Cadets lead very busy lives. Practically every moment of their day is accounted for, from the moment they wake up until the moment they go to bed. When they are not active with academics, athletics, military duties or character development, they are busy fitting in personal interest time. For more on what to expect, see what life is like as a cadet.
Almost immediately, you will notice your child speaking with greater maturity, an increased sense of responsibility, and expanded insight — and with several acronyms that may be hard to understand at first. With time, you will get to know what they are talking about. You can also reference our glossary to learn how to speak academy.
Though contact may be sparse at times, it is important for parents to stay involved in their cadet’s life, communicate and remain supportive. During Basic Cadet Training (BCT) receiving a simple card or letter from friends and family can lift your cadet’s spirits and provide much needed encouragement.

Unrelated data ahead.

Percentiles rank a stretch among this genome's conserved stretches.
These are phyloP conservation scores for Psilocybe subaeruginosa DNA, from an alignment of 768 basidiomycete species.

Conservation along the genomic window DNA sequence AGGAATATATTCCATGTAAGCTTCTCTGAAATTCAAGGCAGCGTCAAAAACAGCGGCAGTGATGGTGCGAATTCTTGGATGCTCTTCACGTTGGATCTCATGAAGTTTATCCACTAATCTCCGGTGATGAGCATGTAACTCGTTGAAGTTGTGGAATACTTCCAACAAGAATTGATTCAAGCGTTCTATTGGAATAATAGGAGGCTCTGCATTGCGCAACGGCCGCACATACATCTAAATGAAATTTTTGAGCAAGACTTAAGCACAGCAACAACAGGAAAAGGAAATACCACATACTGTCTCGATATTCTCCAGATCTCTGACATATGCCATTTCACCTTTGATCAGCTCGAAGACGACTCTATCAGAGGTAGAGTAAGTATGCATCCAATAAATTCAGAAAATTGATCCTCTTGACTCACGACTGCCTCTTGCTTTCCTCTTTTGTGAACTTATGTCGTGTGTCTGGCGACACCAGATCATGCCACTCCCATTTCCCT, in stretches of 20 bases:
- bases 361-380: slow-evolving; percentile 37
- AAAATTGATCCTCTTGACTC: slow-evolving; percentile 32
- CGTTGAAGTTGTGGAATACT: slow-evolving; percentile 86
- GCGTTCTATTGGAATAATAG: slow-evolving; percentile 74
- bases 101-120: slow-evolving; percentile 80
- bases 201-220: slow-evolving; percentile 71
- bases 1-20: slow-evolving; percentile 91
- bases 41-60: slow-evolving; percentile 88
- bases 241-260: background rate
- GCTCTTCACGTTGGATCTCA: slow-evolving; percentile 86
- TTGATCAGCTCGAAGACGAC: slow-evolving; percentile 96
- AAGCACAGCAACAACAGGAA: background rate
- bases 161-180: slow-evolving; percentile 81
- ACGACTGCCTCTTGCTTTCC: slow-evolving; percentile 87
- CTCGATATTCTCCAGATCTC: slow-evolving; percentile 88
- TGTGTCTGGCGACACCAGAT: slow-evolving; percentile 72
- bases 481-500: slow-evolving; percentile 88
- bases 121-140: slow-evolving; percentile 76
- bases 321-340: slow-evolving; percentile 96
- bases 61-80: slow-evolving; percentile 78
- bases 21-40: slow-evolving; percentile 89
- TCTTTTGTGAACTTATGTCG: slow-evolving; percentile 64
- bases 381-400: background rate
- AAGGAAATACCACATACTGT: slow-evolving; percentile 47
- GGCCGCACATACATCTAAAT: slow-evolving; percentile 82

After BCT, email is probably the best way to communicate with your child, as their Academy-provided personal computers become a central part of their daily lives.
Even when cadets are unable to respond to letters or emails due to time constraints, they still yearn for and need that contact from their loved ones, as well as a sense of connection to the outside world. Try not to become frustrated or discouraged at the lack of regular communication from your son or daughter.
Know also that your child’s safety and well-being is our top priority at all times. We maintain strict accountability for family and emergency contact information. If the safety of your child is ever in question, you will be the first one we call.
In case of a family emergency that requires you to contact your child immediately, keep your child’s squadron Air Officer Commanding (AOC) contact information handy.
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